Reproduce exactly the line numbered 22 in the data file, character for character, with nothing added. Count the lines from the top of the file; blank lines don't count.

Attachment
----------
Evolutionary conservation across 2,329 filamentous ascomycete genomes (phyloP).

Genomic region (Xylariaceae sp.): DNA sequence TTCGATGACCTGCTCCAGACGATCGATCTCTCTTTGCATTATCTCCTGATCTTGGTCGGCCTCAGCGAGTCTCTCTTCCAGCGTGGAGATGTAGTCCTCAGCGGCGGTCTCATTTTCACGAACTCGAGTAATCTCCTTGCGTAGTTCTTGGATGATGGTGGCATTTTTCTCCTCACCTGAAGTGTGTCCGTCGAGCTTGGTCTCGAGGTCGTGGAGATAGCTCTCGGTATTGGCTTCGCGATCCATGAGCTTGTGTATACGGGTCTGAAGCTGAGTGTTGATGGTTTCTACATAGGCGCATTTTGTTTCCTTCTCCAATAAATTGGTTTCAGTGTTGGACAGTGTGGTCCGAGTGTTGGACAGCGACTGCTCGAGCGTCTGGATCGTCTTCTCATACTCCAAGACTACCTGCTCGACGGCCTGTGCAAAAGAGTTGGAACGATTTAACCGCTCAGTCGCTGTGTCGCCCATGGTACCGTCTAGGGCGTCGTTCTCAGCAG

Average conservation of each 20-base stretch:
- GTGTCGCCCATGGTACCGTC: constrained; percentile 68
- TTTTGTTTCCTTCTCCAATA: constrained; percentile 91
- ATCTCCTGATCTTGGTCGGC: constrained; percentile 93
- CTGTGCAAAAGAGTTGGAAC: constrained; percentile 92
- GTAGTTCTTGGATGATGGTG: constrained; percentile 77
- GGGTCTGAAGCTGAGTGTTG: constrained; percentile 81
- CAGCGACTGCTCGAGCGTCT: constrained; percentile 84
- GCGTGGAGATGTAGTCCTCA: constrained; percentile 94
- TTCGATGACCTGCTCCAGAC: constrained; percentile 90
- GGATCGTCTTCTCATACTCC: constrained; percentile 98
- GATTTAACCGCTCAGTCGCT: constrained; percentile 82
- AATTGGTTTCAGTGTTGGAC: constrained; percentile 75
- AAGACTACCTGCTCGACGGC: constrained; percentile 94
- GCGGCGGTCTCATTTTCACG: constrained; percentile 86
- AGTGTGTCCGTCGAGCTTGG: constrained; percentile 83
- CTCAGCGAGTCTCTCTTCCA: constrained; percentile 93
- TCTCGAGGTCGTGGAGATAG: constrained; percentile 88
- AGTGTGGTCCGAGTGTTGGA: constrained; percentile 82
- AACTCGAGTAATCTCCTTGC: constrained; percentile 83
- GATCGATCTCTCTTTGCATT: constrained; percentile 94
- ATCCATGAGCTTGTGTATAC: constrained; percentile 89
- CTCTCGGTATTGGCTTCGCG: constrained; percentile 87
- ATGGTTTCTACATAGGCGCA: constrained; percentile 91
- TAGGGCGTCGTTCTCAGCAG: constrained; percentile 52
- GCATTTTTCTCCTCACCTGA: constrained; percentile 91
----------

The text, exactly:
- AACTCGAGTAATCTCCTTGC: constrained; percentile 83